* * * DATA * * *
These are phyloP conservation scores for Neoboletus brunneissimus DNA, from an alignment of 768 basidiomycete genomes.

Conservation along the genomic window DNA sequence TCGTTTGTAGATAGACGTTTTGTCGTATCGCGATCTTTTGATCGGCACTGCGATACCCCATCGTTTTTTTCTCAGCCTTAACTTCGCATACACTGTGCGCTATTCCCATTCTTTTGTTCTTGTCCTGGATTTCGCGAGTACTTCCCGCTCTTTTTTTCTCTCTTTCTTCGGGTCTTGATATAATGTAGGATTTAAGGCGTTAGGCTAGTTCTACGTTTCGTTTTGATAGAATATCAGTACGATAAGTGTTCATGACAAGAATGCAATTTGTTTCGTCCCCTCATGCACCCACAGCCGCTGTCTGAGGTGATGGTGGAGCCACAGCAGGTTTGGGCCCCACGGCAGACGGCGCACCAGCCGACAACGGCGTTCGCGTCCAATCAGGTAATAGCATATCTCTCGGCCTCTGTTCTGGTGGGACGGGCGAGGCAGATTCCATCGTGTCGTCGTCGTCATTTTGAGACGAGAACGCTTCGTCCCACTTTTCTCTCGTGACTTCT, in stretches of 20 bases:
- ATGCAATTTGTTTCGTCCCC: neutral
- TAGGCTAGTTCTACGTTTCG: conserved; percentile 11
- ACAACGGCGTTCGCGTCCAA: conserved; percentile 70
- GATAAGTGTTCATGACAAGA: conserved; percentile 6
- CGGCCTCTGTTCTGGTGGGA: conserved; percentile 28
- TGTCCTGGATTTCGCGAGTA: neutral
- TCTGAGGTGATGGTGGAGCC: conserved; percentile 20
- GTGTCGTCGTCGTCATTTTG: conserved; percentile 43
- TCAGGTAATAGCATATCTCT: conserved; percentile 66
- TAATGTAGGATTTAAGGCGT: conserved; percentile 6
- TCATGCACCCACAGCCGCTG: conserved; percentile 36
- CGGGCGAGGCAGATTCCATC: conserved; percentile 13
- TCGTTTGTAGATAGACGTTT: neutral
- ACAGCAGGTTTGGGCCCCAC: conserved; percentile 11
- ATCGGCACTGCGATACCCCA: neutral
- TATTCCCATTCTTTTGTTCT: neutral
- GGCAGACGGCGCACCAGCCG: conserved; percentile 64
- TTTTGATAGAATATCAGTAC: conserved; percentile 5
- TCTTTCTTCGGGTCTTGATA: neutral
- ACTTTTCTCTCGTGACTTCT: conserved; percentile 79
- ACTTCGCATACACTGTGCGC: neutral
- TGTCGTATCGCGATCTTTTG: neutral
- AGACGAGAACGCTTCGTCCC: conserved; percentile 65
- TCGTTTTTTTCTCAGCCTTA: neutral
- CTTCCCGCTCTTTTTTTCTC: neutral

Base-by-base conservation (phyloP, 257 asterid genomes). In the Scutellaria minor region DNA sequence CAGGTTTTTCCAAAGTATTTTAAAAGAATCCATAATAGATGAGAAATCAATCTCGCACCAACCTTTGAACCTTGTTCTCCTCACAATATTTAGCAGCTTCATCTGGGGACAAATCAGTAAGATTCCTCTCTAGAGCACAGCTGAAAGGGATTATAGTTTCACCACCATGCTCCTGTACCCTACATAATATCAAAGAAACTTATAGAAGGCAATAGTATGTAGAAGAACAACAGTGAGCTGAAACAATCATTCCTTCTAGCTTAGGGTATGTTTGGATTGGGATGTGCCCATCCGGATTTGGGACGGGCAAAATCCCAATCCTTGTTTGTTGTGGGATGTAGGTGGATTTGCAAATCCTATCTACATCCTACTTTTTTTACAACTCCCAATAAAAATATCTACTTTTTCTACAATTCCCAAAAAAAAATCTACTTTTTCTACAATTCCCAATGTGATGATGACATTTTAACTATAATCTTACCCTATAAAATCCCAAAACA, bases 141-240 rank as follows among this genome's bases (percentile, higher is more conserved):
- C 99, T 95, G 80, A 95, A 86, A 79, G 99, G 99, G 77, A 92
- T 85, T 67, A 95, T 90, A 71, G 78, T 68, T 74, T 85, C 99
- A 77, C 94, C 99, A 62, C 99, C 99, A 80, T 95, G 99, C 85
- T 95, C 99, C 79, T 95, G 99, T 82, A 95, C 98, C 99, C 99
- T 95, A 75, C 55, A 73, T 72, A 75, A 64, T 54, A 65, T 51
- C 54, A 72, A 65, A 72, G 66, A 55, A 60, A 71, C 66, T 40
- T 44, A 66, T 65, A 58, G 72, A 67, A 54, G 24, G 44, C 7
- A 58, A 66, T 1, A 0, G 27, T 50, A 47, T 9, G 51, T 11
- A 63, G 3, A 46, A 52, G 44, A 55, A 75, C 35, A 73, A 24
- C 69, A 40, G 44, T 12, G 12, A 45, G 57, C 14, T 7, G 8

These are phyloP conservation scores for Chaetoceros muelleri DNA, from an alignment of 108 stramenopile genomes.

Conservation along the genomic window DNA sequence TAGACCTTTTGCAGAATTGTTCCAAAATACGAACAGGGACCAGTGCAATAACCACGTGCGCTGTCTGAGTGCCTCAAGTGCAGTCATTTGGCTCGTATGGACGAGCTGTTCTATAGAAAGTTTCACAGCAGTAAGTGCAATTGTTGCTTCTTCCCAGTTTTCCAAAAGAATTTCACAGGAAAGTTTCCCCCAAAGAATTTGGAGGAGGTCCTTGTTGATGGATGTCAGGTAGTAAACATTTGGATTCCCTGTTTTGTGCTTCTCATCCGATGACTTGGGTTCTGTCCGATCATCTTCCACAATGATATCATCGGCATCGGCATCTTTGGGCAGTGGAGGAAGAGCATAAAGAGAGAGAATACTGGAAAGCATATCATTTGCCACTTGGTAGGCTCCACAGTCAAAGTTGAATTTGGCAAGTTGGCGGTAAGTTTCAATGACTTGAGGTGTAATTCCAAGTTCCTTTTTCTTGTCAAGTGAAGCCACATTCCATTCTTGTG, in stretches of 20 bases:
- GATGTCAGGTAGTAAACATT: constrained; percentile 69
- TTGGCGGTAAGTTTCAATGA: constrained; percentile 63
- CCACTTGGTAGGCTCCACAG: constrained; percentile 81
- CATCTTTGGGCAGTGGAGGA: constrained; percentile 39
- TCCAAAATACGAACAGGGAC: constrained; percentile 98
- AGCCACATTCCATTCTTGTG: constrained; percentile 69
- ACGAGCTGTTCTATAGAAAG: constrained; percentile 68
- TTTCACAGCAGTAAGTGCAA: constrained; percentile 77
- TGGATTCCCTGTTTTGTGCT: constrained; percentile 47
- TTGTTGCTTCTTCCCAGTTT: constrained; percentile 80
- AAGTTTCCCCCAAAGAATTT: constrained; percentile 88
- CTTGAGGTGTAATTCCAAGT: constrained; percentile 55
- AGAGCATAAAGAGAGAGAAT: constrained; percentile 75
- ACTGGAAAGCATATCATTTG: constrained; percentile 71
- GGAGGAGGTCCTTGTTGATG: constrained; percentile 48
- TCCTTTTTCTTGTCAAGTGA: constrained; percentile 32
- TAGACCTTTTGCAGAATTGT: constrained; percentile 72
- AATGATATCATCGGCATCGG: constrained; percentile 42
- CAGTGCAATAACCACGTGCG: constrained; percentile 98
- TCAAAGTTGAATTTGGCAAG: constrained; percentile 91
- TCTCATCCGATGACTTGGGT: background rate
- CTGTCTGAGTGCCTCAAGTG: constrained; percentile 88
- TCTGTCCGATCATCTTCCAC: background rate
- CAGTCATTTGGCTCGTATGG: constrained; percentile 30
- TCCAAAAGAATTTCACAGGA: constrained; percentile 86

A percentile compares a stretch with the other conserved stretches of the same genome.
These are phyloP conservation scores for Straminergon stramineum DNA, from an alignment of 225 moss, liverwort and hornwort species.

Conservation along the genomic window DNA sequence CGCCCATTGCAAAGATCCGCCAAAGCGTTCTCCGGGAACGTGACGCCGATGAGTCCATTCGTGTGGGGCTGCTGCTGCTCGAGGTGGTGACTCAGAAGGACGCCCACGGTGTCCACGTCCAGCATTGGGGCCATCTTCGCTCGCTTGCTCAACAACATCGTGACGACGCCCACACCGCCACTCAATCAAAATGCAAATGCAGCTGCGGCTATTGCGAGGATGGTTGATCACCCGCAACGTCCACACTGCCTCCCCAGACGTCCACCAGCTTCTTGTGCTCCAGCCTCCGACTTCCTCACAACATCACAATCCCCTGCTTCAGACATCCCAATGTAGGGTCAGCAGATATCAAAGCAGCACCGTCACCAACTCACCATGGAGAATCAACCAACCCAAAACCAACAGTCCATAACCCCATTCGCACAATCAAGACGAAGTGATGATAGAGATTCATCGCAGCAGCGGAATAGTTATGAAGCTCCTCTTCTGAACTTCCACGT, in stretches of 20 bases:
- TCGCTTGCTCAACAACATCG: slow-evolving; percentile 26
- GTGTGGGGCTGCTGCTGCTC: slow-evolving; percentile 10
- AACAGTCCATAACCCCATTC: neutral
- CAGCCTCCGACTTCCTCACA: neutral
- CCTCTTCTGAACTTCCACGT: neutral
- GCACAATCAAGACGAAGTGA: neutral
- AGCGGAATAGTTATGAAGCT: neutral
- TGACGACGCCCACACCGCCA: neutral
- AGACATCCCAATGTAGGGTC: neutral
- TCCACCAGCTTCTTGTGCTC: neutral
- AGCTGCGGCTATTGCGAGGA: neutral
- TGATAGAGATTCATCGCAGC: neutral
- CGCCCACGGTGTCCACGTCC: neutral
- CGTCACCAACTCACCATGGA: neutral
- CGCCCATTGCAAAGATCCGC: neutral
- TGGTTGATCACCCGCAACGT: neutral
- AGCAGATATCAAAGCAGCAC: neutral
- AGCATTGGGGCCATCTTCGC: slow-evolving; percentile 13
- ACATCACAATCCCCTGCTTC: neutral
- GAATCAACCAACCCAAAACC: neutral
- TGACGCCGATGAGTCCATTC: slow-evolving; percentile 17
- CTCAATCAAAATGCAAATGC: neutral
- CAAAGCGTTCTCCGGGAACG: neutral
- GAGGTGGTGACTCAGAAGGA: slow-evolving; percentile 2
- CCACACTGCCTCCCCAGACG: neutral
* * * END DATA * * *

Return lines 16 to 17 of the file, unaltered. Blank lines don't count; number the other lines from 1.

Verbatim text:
- ACAGCAGGTTTGGGCCCCAC: conserved; percentile 11
- ATCGGCACTGCGATACCCCA: neutral